Hockey Australia has been further rocked by the allegations of negative culture within the women’s programme after high performance director Toni Cumpston quit her role on Friday.
In a statement issued by her lawyers, Cumpston confirmed she would leave her role just months out from the Tokyo Olymmpics after citing that she had lost support of Hockey Australia’s board.
Hockey Australia responded on Friday that it had received Cumpston’s resignation “effective immediately”.
Cumpston, involved in high performance sport in Australia and New Zealand for over two decades, had been in the role since December 2016 and Hockey Australia said that she had been “instrumental in making a raft of positive and significant changes to the delivery of the HA High Performance programme.”
But her departure follows a torrid period for Australian hockey – ever since the women’s squad was announced for the Tokyo Games in early December.
That period saw a plethora of former and ex Hockeyroos speak out over the “toxic” and “destructive” culture engulfing the women’s programme.
It sparked reports of a players’ strike over the way the Perth programme had been conducted over the last 10 years, while Australian newspapers, TV and radio ran stories alluding to bullying and players’ mental health concerns.
Sydney’s Daily Telegraph reported that complaints include “allegations of bullying, body-shaming and homophobic behaviour, which has reportedly led to players developing serious eating disorders and mental health issues.”
Hockey Australia announced its own inquiry last month into the team and its governance. This week a new independent panel was convened to take over the investigation, the findings of which were due to be revealed to the national governing body’s board in February.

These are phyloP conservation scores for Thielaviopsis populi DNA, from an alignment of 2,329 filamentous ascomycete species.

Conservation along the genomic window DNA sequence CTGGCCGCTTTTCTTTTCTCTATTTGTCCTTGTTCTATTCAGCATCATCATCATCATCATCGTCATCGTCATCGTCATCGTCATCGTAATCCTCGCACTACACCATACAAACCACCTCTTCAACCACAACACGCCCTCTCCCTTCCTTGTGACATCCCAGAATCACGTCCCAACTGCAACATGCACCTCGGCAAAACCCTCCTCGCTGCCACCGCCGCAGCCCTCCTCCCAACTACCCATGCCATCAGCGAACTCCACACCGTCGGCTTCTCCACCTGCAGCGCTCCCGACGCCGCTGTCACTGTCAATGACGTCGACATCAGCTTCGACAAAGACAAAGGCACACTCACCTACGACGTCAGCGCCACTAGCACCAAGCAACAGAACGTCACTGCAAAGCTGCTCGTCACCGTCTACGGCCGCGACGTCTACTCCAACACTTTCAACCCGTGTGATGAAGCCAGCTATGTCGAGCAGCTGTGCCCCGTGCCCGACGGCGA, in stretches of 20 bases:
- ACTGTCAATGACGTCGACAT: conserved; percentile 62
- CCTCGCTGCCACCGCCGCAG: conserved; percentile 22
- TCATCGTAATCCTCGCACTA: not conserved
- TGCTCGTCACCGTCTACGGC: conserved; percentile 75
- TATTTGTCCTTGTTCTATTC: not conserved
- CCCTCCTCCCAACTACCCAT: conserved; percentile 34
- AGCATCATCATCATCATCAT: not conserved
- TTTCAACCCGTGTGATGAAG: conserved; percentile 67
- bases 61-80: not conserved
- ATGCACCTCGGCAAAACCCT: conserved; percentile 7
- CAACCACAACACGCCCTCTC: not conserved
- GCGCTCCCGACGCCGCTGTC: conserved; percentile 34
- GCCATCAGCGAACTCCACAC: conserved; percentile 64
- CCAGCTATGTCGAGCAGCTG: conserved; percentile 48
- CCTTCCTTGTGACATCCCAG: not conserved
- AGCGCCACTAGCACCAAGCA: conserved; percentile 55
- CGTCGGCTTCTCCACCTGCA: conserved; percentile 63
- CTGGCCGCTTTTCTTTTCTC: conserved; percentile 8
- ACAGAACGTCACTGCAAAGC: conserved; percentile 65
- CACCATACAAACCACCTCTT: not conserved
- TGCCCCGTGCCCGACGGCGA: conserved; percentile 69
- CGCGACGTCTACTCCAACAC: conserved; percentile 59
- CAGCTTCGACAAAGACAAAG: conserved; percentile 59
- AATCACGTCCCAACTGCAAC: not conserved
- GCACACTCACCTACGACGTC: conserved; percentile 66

Toni Cumpston, High Performance Director of Hockey Australia
In a detailed letter delivered earlier today, I have advised the management and Board of Hockey Australia that I will be resigning from the role of High Performance Director, effective from 15 April 2021.
This is not a decision I have made lightly.
I have loved hockey since I was a girl, and I care deeply about my staff and those players who I have worked with at Hockey Australia since I commenced my role in 2016. I love my job and while I am very mindful this is an Olympic year, I feel I have been left with no choice but to resign from my position as it is untenable to continue in the present circumstances.
I was brought into Hockey Australia to address many of the problems that have existed within the organisation for a long period, including serious allegations of bullying and behavioural issues.
I have worked assiduously to improve the culture of Hockey Australia and our national sides, and in doing so I have always received strong support and encouragement from management and the Board.
However, in a very short space of time it has become evident that I no longer have the support of the Board of Hockey Australia to continue this work. I was left with no option but to engage Mr Josh Bornstein of Maurice Blackburn Lawyers to assist in finalising my departure from the organisation.
Despite my resignation, I will continue to be involved in the independent inquiry into concerns raised with Hockey Australia and the upcoming Sport Integrity Australia investigation, both of which I believe are vital to the wellbeing of our staff, players and our sport.
I am proud of what I have achieved during my time at Hockey Australia and I am deeply disappointed that I will no longer be involved with our country’s national hockey teams. I wish all players and staff the very best for the upcoming Olympics and I greatly hope our hard work pays off and that our teams are rewarded for their efforts – you deserve every success.
I will not be making any further comment.